When it comes to making their feelings known, Oliver Payne, 23, and Nick Relph, 21—two British video makers who describe themselves respectively as “failed” and “expelled” from art school—don’t beat around the bush. About the English art world, the duo claims, “The only shocking thing about British art is its total insignificance to anything going on in modern Britain. Young British art speaks a dead language. It resides in London”—which they denounce as “a city so assured of its brilliance that it constantly forgets to do anything noteworthy. Madonna has moved here because it’s so fucking boring.” They brand the British press’s regular adulation of English artists as a “weekly congratulations card to smug Londoners, fooling the capital into believing that Emin and Hirst are suss and savvy.”
Payne and Relph’s video trilogy, now on view at Gavin Brown, vividly portrays the pair’s misgivings about life in present-day Great Britain. Stylistically, Driftwood, House & Garage, and Jungle are part documentary, part surveillance video, and part tirade. Together they form a kind of howl or lamentation—a love song to their native London, albeit sung in the key of spleen. Throughout the trilogy, but especially in Driftwood, the first and best part, the duo’s antipathy for artiness is evident, but their compassion and grace are unmistakable. Their condemnation of the vapidity of much of today’s architecture suggests Driftwood ought to be required viewing for all architects—especially those currently drooling over the opportunity of building on the burial mound that is the World Trade Center site. The freshness, fluency, and fearlessness apparent in Driftwood and House & Garage make these videos recommended viewing for anyone interested in the medium.
Payne and Relph rely heavily on attitudinal posturing and an array of influences, from MTV and BBC documentaries to Dan Graham and Wolfgang Tillmans. But they do so with tenderness, intelligence, and dash. All three videos, each about 30 minutes long, lambaste the British powers that turned London and its suburbs into “a heaping mass of degradation.” House & Garage, the impressionistic middle section, exudes an entropic pall and deals with forlorn suburbia. Rilke’s line “Joy gone astray” could be its subtitle. Employing laconic, Wim Wenders-like camera work, blurry shots of joggers, line dancers, and wayward youth reading Oscar Wilde or idling in bedrooms, House & Garage is all but devoid of narration and ends with a resolutely neoromantic image: fireworks screened in reverse. In the background we hear the Sex Pistols’ nihilistic anthem “No Future,” and the voice-over’s admonition-cum-benediction: “This isn’t a joke, so don’t you dare laugh. . . . Drugs and violence, and joys of London life. Youth disappeared in the night, leaving a void filled only with regrets.” Jungle, the weakest installment, focuses on the region just beyond the suburbs, and comes off as a muddled Blair Witch Project made by animal rights activists. Murky and piecemeal, it examines the pettiness and complacency of regional politics—in this case, country factions divided between those who approve and disapprove of fox hunting.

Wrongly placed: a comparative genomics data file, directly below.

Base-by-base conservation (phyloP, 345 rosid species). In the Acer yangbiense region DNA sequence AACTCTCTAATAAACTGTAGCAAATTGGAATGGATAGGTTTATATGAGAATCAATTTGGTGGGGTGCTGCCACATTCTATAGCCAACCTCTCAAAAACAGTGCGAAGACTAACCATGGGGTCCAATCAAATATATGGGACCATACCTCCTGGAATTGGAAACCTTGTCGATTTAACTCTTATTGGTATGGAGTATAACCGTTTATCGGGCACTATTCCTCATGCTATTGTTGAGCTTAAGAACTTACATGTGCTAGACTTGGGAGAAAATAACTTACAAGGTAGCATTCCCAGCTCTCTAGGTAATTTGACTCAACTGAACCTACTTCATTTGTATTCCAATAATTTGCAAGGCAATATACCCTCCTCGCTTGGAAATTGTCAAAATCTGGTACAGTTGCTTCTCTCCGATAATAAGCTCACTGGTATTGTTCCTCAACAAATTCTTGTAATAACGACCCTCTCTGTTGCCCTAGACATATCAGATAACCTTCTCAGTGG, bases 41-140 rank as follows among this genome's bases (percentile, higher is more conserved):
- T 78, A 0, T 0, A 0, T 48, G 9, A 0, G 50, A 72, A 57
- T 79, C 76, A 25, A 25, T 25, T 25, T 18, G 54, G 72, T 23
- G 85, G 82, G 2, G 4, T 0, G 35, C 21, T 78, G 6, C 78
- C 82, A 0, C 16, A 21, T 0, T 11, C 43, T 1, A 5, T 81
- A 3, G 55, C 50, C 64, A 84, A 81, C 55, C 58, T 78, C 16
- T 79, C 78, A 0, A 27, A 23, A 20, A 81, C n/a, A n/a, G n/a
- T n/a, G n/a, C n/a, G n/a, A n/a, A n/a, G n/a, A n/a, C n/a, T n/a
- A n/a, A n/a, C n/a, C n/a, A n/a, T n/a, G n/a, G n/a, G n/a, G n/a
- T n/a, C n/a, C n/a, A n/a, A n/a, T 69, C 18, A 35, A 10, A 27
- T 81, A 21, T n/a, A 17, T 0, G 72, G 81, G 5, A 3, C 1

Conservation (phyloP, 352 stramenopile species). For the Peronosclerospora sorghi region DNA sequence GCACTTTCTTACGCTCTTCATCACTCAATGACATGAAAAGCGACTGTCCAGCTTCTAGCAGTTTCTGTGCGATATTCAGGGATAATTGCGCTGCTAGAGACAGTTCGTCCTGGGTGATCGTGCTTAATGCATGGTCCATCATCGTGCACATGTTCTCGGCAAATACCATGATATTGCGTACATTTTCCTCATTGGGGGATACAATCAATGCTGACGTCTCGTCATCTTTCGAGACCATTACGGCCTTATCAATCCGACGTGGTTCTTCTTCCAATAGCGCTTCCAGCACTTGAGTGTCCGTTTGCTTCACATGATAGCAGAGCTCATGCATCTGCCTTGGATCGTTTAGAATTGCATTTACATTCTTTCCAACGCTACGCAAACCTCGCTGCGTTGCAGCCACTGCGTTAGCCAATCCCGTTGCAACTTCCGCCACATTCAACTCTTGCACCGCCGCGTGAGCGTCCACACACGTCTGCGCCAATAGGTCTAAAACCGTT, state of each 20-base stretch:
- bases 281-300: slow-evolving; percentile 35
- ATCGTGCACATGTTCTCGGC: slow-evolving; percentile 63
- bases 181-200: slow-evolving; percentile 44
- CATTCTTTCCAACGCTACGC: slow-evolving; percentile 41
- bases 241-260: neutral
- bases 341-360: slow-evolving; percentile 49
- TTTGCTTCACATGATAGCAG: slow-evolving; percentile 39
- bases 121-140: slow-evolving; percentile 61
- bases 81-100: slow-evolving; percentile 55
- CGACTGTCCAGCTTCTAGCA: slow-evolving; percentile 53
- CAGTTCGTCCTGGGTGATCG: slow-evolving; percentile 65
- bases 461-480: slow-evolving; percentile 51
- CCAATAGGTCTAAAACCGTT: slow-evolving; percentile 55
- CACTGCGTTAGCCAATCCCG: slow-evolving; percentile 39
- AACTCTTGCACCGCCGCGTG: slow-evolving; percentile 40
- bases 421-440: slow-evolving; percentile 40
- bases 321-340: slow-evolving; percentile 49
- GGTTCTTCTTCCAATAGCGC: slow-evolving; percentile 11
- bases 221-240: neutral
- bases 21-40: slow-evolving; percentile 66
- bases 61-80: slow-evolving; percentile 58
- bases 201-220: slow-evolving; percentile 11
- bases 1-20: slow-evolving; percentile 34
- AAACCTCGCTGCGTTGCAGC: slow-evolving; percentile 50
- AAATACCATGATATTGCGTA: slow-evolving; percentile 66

Driftwood makes the whole trilogy worthwhile. A 33-minute knife in the side of what Payne and Relph call “the gleaming, blustery . . . grotesque waste of marble and steel” that is modern London, it speaks to those who have seen their ideals “reduced to slogans and buzzwords . . . watered down and sold back at a price,” and centers on skateboarders who have commandeered sections of the city for their own purposes (despite numberless official attempts to foil them). Driftwood fuses indictment, investigation, poetry, and plea. It exhibits the pair’s gifts for speaking—or appealing—directly to an audience and getting around the barriers of art and cleverness.
Although Driftwood relates to “downward spiral” films like Sid and Nancy and Naked, and is almost unrelentingly bleak, it also seethes with empathy and ardor. After Rock My Religion, Dan Graham’s 1982-84 magnum opus, Driftwood‘s closest living art relative is probably Johan Grimonprez’s coolly gripping 1995-97 pseudodocumentary, Dial HISTORY. However, rather than relying on appropriated footage or a script cobbled together from novels, as Grimonprez’s tape does, Driftwood is an entirely original work. Composed of rhythmic cuts and deadpan shots of cement embankments, fluorescent-lighted buildings, sleeping bums, strolling businessmen, and sunless skies, Driftwood has all the drawbacks of insipid high school level existentialism. But a dirge-like soundtrack and eloquent narration—one of the best I’ve ever heard in a video—prevent it from devolving into cliché, and propel it into a more ecstatic realm. Driftwood is an invitation, in the words of the narrator, to “navigate your city by alternative means.”
“Nobody knows London. There is no knowledge which can understand it,” a voice intones, as we see images of South Bank—that district a stone’s throw from the Tate Modern. A drab reminder of the havoc wrought by architects, bureaucrats, businessmen, and politicians, the area is an overbuilt, understimulating, market-driven quasibunker of pedestrian walkways, subterranean concourses, upscale malls, office complexes, apartment blocks, and culture fortresses—the very sort many New York architects are already talking about building on the “ground zero” site. Driftwood is a warning to these people and their “zero-sum game.” House & Garage and Jungle, while not up to this level, are tough enough to hammer the point home.
This article from the Village Voice Archive was posted on October 16, 2001